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Millions of Americans have been working from home due to the COVID-19 pandemic.

As a result, people have converted spaces in their homes into home offices and are working in less than optimal ergonomic conditions. Maintaining a “neutral spine” is most important for your muscles and comfort. A neutral spine is not one that is perfectly straight. It is an S-shape that naturally curves from your neck to your lower back. As you set up your workspace, focus on how your back feels and keep adjusting until things feel natural, not strained.

The definition of ergonomics is “an applied science concerned with designing and arranging things people use so that the people and things interact most efficiently and safely.”

Below are some helpful tips to design a workspace that is both efficient and safe.

Create a Comfortable Workstation.

Working on your laptop for 40+ hours per week can lead to back, shoulder, and neck strain. Find a height for your workstation that allows your elbows to naturally fall flush with your table/desk height. If possible, use an external monitor, laptop stand or books to prop up your screen. A “hi-low” desk is a great option; it adjusts your workspace to the ideal height and allows you to sit and stand comfortably throughout the day.

When looking at the computer screen, your eye line should be level with the address bar on your web browser. Your monitor should be at least an arms length away, allowing you to view the entire screen without having to move your head from left to right. Ideally an external keyboard and mouse should also be used and be close enough to prevent excessive reaching which strains the shoulders and arms. This will promote better wrist alignment rather than impingement or carpal tunnel stress.

Place your feet on a few books or boxes under your desk so that your thighs are nearly parallel to the floor and your hips are slightly higher than your knees. This will reduce stress on your lumbar spine.

Use a Comfortable Chair.

An office chair is best because the adjustable features on the chair will save you from lumbar and neck pain. However, you can also modify your existing chair with some common items found around the home. Putting a firm cushion or tightly folded towel under your buttocks will raise your hips and increase the curve of your spine, making sitting more comfortable. Also consider purchasing an orthopedic seat cushion for added comfort. I use one both at home and in the office, and it helps take pressure off the lower spine and buttocks.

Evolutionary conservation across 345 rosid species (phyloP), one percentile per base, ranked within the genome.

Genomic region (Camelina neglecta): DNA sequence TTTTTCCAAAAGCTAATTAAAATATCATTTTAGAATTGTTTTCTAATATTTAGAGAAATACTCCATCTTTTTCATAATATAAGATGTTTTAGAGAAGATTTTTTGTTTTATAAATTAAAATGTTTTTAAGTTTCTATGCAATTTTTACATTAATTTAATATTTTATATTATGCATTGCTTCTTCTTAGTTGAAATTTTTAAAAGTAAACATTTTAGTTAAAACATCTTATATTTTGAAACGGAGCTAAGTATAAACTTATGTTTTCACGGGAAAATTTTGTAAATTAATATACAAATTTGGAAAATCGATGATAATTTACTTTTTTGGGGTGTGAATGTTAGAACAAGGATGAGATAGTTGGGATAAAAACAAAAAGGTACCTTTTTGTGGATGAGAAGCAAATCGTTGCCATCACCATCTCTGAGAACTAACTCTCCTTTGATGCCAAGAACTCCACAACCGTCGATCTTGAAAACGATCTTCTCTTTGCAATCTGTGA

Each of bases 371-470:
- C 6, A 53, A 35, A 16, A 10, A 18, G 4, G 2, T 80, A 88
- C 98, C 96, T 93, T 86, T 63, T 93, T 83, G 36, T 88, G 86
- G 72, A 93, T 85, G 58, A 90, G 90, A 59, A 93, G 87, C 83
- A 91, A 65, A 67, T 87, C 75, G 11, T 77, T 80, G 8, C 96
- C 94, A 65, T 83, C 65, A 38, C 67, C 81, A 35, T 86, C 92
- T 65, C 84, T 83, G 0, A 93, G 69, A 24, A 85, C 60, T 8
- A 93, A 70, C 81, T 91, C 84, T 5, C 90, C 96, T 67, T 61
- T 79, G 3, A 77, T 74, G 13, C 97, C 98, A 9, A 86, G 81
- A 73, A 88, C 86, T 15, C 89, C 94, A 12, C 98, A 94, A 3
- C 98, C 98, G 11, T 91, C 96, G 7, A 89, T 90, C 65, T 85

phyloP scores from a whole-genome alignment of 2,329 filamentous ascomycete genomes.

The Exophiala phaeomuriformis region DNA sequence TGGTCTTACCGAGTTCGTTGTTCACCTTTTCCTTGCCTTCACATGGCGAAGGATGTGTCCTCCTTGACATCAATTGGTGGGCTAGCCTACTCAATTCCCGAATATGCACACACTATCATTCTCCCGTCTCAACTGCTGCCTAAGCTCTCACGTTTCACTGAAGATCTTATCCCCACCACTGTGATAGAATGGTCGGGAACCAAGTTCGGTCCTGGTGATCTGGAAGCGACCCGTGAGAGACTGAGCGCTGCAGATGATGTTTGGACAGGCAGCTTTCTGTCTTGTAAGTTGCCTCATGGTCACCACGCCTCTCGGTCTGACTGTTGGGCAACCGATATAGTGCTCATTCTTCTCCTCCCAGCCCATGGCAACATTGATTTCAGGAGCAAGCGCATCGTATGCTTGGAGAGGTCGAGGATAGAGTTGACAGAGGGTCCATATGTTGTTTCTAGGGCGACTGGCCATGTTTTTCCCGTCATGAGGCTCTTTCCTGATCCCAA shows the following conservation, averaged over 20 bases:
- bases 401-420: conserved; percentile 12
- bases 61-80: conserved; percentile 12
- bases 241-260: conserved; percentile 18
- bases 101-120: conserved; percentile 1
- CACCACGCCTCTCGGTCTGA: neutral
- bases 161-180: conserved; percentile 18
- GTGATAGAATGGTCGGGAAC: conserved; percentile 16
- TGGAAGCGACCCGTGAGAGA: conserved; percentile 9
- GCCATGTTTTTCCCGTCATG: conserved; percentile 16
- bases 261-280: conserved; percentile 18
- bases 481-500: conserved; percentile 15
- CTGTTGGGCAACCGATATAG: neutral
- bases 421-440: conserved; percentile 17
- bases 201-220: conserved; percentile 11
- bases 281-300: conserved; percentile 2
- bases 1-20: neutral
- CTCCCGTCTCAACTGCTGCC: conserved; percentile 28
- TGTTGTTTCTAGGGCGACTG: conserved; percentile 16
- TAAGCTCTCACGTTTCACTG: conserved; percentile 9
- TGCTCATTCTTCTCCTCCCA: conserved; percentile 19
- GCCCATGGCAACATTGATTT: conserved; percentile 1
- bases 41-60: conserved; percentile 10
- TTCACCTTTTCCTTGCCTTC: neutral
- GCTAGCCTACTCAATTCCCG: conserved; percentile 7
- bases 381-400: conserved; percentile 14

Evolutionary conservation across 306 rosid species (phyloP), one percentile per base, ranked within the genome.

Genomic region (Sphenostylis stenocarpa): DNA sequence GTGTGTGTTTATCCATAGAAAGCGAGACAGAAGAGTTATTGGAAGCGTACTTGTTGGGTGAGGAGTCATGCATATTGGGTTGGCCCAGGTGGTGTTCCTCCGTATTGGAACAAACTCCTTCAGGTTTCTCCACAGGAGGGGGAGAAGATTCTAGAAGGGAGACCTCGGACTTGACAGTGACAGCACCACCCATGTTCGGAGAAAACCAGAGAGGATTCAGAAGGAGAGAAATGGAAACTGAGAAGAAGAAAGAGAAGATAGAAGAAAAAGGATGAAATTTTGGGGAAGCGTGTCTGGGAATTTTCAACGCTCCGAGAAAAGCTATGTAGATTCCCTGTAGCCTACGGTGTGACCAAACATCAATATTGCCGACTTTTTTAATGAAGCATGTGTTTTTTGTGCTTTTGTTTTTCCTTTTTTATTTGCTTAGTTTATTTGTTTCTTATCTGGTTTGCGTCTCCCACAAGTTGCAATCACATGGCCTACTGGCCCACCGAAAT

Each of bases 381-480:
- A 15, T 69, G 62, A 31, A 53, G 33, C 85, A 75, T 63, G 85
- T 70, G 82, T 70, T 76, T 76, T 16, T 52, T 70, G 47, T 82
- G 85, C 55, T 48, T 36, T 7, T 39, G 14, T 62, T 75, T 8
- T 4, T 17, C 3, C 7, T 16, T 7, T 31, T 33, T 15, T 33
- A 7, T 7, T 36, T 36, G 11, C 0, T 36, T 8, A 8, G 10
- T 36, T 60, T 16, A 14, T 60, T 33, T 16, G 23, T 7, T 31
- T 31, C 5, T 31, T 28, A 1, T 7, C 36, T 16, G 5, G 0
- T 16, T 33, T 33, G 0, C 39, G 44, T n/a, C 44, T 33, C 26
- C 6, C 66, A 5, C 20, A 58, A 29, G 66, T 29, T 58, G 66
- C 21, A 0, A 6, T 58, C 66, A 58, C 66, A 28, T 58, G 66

Follow the 20/20/20 Rule.

For every 20 minutes spent looking at a computer screen, you should spend 20 seconds looking at something else 20 feet away. This gives your eye muscles a break and helps reduce eye strain. Using glasses with tinted lenses is helpful to minimize screen glare and eye fatigue.

Get Up and Move Around Throughout the Day.

“Sitting is the new smoking.” It is important to get up, stretch, and move around to get blood flowing and give your body and mind a break from sitting all day. Some quick and easy exercises to do throughout the day: neck stretch, hip flexor stretches, jumping jacks, planks, foam rolling, touch your toes, squats, run in place, bridges, run/walk up and down stairs, or quickly walk or run around the outside of the house a few times.

Proper Phone Use.

Talking on the phone with the receiver wedged between the neck and ear is bad practice and causes unnecessary strain on your neck, back and shoulders. A simple solution is to place the phone on speaker or use headphones/earbuds while spending extended periods of time on the phone.

In conclusion, designing a home workspace that works best for you is what’s most important. There is no right or wrong way except making sure you are comfortable and not adding undue stress to your body while working all day. These tips hold true for in-office as well.


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